In a way this is a great shame. For all its apparent retreat from old-style communism, the Chinese government still uses the language of Stalinism when engaging in political dispute, to almost comic effect. Thus this week its Foreign Ministry spokesman responded to the news that President Bush had a pre-Olympiad meeting with a handful of former Chinese dissidents, by declaring: “These people have long since been engaged in anti-China splittism activities and hostile sabotage activities under the banner of so-called ‘human rights and religion’… By arranging such a meeting, the US side has rudely interfered in China’s internal affairs and sent a seriously wrong message to the anti-China hostile forces.”

As I say, this seems to demonstrate that the Chinese government is far from impervious to criticism. If they were as confident and self-assured as they are widely imagined to be, then they could simply ignore such a meeting, which is mere window-dressing – and certainly won’t stop the USA sending its athletes to take part in the usual way, with gold medals the sole object of the exercise.

Perhaps, however, such statements by Chinese official spokesmen are not really intended for our consumption, but designed to whip up their own people into an ever more frenzied nationalism. Like the governments of the Soviet Union in its later years, crude nationalism and the violent stigmatisation of real or imaginary enemies are among the only remaining ways for an undemocratic regime to continue to assert its necessity and its proximity to the popular will.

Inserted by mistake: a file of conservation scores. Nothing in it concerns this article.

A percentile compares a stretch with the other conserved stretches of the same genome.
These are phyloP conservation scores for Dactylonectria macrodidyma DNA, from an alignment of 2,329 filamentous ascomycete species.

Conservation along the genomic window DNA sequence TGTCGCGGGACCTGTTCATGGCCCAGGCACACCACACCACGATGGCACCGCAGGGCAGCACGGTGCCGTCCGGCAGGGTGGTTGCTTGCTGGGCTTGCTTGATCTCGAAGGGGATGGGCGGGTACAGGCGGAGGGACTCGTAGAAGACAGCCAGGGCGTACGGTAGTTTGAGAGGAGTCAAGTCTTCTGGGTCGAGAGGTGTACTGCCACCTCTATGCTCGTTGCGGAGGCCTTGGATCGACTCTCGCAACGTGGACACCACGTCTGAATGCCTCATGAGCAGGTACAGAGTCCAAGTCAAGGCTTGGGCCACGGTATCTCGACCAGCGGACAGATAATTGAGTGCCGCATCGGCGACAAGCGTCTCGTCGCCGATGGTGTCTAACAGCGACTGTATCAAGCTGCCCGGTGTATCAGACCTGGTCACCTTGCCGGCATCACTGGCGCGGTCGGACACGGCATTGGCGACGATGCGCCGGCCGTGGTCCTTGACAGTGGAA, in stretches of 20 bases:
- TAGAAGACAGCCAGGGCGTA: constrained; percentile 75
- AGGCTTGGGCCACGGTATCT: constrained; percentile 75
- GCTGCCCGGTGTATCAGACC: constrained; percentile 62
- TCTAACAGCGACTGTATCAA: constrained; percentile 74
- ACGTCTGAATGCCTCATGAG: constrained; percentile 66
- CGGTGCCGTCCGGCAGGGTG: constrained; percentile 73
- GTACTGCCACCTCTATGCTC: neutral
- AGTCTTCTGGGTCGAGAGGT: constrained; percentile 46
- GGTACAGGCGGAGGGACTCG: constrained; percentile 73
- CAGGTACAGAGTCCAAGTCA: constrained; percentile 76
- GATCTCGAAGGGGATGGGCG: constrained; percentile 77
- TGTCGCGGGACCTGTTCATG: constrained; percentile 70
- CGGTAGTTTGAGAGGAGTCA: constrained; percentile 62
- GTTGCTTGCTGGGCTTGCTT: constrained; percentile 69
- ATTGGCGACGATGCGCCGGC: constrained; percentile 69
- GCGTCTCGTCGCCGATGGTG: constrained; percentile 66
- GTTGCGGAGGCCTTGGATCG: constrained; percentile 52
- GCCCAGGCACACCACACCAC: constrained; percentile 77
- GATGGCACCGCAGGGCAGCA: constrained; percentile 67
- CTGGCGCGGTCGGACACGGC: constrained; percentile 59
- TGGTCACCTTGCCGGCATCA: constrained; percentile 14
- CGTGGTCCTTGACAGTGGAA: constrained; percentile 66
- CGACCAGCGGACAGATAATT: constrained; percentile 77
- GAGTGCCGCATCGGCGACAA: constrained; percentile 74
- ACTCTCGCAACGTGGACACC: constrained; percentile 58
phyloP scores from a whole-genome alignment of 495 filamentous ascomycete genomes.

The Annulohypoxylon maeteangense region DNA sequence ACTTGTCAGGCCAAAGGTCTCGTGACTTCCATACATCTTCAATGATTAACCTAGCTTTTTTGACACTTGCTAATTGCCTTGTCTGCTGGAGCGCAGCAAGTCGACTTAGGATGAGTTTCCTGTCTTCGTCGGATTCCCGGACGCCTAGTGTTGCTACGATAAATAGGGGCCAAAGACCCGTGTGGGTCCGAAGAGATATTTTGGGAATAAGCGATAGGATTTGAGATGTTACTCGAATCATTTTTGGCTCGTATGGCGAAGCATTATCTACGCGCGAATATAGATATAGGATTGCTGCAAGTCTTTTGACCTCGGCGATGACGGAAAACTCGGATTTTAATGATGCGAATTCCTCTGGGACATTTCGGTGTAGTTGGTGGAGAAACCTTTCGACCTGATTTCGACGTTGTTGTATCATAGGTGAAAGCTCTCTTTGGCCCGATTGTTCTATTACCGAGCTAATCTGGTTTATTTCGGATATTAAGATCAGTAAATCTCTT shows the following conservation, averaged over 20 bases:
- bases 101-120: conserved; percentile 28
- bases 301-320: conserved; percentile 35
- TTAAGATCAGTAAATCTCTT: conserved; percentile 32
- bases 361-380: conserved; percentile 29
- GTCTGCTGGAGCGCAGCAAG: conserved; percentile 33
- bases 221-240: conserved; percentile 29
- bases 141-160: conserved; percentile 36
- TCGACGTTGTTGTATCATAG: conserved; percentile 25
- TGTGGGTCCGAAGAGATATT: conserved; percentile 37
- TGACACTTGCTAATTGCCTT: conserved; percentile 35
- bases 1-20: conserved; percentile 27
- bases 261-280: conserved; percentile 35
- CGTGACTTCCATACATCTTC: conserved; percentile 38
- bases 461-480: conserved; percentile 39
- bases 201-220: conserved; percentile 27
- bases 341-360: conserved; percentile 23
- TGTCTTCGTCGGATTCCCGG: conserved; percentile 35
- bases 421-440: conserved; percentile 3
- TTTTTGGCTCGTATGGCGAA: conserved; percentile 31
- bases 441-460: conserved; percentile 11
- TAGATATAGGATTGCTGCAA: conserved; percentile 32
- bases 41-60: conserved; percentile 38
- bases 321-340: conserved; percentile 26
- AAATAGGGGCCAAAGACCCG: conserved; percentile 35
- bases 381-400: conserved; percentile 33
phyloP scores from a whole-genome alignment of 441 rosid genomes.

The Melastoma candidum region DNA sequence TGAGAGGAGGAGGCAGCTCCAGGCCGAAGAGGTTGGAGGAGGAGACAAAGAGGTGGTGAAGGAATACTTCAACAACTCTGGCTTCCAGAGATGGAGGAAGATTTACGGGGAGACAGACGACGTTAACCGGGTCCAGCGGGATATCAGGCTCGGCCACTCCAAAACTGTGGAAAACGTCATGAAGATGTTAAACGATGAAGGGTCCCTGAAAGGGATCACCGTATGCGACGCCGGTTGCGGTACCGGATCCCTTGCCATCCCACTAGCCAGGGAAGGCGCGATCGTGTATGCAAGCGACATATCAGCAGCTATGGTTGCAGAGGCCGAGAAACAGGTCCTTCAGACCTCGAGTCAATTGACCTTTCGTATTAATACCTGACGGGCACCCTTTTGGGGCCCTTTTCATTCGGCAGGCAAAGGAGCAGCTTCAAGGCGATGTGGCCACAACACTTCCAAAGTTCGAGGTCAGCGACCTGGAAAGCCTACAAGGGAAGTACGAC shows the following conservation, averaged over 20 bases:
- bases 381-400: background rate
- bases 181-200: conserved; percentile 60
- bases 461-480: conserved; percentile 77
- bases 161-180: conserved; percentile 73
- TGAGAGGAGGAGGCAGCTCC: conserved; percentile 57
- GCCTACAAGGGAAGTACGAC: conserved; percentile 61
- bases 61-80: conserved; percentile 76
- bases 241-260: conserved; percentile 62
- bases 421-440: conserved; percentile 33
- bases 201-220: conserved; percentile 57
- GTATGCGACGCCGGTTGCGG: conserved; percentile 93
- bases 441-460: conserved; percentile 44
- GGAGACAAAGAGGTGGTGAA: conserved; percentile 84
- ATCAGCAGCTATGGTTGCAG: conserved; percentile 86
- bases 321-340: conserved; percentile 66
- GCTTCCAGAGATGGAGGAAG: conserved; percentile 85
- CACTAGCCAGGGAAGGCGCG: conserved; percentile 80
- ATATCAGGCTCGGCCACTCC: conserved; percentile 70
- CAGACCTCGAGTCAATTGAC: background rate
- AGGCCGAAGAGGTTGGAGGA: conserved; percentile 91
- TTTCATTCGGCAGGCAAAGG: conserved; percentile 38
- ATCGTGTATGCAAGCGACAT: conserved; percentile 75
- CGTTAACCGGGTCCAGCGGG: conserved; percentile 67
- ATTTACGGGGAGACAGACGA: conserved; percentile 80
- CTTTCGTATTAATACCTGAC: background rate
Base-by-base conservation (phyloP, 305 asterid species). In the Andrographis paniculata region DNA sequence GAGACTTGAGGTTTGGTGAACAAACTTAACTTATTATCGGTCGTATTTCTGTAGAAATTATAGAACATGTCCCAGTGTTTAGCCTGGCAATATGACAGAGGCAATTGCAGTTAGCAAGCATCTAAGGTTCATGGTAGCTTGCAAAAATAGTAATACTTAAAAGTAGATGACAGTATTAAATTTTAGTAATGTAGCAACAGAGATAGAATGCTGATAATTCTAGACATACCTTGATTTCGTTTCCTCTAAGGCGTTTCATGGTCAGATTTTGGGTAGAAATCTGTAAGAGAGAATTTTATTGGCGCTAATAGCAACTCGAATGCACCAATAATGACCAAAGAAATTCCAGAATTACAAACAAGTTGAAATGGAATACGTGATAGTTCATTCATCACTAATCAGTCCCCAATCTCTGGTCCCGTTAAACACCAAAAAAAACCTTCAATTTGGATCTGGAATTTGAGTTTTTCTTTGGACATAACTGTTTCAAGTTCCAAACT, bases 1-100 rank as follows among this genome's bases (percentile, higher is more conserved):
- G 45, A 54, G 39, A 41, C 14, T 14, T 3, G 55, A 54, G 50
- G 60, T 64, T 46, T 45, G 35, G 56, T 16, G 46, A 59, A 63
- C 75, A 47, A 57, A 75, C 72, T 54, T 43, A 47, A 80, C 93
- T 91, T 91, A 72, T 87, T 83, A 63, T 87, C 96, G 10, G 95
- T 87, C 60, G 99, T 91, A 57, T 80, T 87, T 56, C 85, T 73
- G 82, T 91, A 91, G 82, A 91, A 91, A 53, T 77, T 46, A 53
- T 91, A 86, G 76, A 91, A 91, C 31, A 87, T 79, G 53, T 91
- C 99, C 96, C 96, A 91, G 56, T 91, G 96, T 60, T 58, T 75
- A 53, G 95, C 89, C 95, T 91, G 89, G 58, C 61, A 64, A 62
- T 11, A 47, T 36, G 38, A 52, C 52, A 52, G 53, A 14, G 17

In this sense, the Olympic Games actually do sit very well in Beijing. While the slogan of the 2008 event is “One World, One Dream” – and the Opening Ceremony will be a gigantic paean to what the regime doubtless describes as One-Worldism and One-Dreamism – the truth is that there is no greater global demonstration of the power of nationalism than the Olympic Games.

That is why the athletes compete in their national colours, and that is why about as much time is devoted to the playing of national anthems in ceremonial prize-giving ceremonies as is spent running around the track. Expect the atmosphere in the stadiums to become distinctly intimidating – if not actually martial – when Americans are up against Chinese athletes in the final stages of the events.

Grotesque as this spectacle of clashing nationalisms is bound to be, I have to admit that it will also be absolutely unmissable: World War Three, but with hurtling athletes in place of thermonuclear missiles.


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Johann Hari: Do you want free trade – or fair trade that helps the poor?

Whenever the world trade talks begin to seem like a coma-inducing bore-a-thon, I am jolted back to consciousness by the throat-stripping smell of rubbish; miles of rotting rubbish. A few years ago I found Adelina – a skinny little scrap of an eight-year-old – living in a rubbish dump, where this stench made her eyes water all the time. It is this smell – and her sore, salty eyes – that hung over the corpse of the Doha trade talks this week.